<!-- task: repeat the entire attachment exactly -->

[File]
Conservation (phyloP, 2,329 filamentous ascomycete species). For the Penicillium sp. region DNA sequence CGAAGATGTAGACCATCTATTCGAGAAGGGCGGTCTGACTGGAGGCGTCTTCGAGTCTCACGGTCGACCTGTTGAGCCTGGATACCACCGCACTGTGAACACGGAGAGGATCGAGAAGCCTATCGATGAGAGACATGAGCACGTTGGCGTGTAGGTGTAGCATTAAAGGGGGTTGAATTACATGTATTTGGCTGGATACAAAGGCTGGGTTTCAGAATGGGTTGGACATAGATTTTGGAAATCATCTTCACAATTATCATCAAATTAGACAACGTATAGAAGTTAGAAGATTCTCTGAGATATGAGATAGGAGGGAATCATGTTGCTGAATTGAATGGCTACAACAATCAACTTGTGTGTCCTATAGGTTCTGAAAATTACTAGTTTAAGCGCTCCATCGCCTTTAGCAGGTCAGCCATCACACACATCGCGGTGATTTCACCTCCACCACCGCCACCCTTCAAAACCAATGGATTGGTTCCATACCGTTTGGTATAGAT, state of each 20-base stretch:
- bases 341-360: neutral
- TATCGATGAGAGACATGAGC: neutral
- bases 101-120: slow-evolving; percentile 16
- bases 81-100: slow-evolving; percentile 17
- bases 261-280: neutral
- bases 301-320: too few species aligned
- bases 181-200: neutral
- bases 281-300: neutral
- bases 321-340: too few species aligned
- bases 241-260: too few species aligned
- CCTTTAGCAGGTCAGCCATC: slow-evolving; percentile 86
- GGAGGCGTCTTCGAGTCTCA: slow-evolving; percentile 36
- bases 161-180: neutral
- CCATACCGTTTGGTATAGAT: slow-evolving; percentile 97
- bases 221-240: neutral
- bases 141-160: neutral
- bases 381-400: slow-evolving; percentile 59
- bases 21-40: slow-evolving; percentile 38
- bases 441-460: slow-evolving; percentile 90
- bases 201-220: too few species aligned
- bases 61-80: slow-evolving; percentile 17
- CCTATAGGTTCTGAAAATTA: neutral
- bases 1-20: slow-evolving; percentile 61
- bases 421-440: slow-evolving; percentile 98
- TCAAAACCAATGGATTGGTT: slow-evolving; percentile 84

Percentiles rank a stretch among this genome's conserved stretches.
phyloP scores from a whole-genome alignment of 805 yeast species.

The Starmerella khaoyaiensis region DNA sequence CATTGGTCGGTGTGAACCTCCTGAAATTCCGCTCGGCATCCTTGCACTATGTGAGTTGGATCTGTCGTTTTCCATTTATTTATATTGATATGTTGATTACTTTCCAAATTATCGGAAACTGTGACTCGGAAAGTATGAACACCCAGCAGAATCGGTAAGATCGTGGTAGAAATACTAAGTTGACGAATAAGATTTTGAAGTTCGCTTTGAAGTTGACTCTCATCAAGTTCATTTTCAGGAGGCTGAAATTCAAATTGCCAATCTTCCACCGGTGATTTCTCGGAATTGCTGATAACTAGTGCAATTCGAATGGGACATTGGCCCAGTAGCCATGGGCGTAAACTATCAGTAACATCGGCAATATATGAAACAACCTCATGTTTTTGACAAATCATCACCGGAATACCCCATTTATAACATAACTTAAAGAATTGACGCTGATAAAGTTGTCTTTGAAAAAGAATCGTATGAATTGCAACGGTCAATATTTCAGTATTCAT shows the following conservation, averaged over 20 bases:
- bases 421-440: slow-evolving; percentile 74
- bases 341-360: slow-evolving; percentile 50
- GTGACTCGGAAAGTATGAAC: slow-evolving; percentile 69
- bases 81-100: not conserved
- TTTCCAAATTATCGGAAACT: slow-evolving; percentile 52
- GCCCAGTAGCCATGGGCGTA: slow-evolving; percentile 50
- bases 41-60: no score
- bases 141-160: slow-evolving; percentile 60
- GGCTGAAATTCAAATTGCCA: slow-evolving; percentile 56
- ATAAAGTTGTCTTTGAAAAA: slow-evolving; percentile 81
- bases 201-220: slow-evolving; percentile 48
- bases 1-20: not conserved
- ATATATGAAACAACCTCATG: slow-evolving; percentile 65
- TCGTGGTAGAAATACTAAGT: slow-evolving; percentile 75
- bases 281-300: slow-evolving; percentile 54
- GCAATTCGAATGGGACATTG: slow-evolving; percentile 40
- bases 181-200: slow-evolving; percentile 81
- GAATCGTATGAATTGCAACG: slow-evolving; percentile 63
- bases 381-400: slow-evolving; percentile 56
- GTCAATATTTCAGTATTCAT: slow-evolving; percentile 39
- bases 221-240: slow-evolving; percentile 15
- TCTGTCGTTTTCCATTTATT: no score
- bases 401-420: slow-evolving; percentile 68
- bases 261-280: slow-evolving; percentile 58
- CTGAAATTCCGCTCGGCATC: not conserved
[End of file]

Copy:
Conservation (phyloP, 2,329 filamentous ascomycete species). For the Penicillium sp. region DNA sequence CGAAGATGTAGACCATCTATTCGAGAAGGGCGGTCTGACTGGAGGCGTCTTCGAGTCTCACGGTCGACCTGTTGAGCCTGGATACCACCGCACTGTGAACACGGAGAGGATCGAGAAGCCTATCGATGAGAGACATGAGCACGTTGGCGTGTAGGTGTAGCATTAAAGGGGGTTGAATTACATGTATTTGGCTGGATACAAAGGCTGGGTTTCAGAATGGGTTGGACATAGATTTTGGAAATCATCTTCACAATTATCATCAAATTAGACAACGTATAGAAGTTAGAAGATTCTCTGAGATATGAGATAGGAGGGAATCATGTTGCTGAATTGAATGGCTACAACAATCAACTTGTGTGTCCTATAGGTTCTGAAAATTACTAGTTTAAGCGCTCCATCGCCTTTAGCAGGTCAGCCATCACACACATCGCGGTGATTTCACCTCCACCACCGCCACCCTTCAAAACCAATGGATTGGTTCCATACCGTTTGGTATAGAT, state of each 20-base stretch:
- bases 341-360: neutral
- TATCGATGAGAGACATGAGC: neutral
- bases 101-120: slow-evolving; percentile 16
- bases 81-100: slow-evolving; percentile 17
- bases 261-280: neutral
- bases 301-320: too few species aligned
- bases 181-200: neutral
- bases 281-300: neutral
- bases 321-340: too few species aligned
- bases 241-260: too few species aligned
- CCTTTAGCAGGTCAGCCATC: slow-evolving; percentile 86
- GGAGGCGTCTTCGAGTCTCA: slow-evolving; percentile 36
- bases 161-180: neutral
- CCATACCGTTTGGTATAGAT: slow-evolving; percentile 97
- bases 221-240: neutral
- bases 141-160: neutral
- bases 381-400: slow-evolving; percentile 59
- bases 21-40: slow-evolving; percentile 38
- bases 441-460: slow-evolving; percentile 90
- bases 201-220: too few species aligned
- bases 61-80: slow-evolving; percentile 17
- CCTATAGGTTCTGAAAATTA: neutral
- bases 1-20: slow-evolving; percentile 61
- bases 421-440: slow-evolving; percentile 98
- TCAAAACCAATGGATTGGTT: slow-evolving; percentile 84

Percentiles rank a stretch among this genome's conserved stretches.
phyloP scores from a whole-genome alignment of 805 yeast species.

The Starmerella khaoyaiensis region DNA sequence CATTGGTCGGTGTGAACCTCCTGAAATTCCGCTCGGCATCCTTGCACTATGTGAGTTGGATCTGTCGTTTTCCATTTATTTATATTGATATGTTGATTACTTTCCAAATTATCGGAAACTGTGACTCGGAAAGTATGAACACCCAGCAGAATCGGTAAGATCGTGGTAGAAATACTAAGTTGACGAATAAGATTTTGAAGTTCGCTTTGAAGTTGACTCTCATCAAGTTCATTTTCAGGAGGCTGAAATTCAAATTGCCAATCTTCCACCGGTGATTTCTCGGAATTGCTGATAACTAGTGCAATTCGAATGGGACATTGGCCCAGTAGCCATGGGCGTAAACTATCAGTAACATCGGCAATATATGAAACAACCTCATGTTTTTGACAAATCATCACCGGAATACCCCATTTATAACATAACTTAAAGAATTGACGCTGATAAAGTTGTCTTTGAAAAAGAATCGTATGAATTGCAACGGTCAATATTTCAGTATTCAT shows the following conservation, averaged over 20 bases:
- bases 421-440: slow-evolving; percentile 74
- bases 341-360: slow-evolving; percentile 50
- GTGACTCGGAAAGTATGAAC: slow-evolving; percentile 69
- bases 81-100: not conserved
- TTTCCAAATTATCGGAAACT: slow-evolving; percentile 52
- GCCCAGTAGCCATGGGCGTA: slow-evolving; percentile 50
- bases 41-60: no score
- bases 141-160: slow-evolving; percentile 60
- GGCTGAAATTCAAATTGCCA: slow-evolving; percentile 56
- ATAAAGTTGTCTTTGAAAAA: slow-evolving; percentile 81
- bases 201-220: slow-evolving; percentile 48
- bases 1-20: not conserved
- ATATATGAAACAACCTCATG: slow-evolving; percentile 65
- TCGTGGTAGAAATACTAAGT: slow-evolving; percentile 75
- bases 281-300: slow-evolving; percentile 54
- GCAATTCGAATGGGACATTG: slow-evolving; percentile 40
- bases 181-200: slow-evolving; percentile 81
- GAATCGTATGAATTGCAACG: slow-evolving; percentile 63
- bases 381-400: slow-evolving; percentile 56
- GTCAATATTTCAGTATTCAT: slow-evolving; percentile 39
- bases 221-240: slow-evolving; percentile 15
- TCTGTCGTTTTCCATTTATT: no score
- bases 401-420: slow-evolving; percentile 68
- bases 261-280: slow-evolving; percentile 58
- CTGAAATTCCGCTCGGCATC: not conserved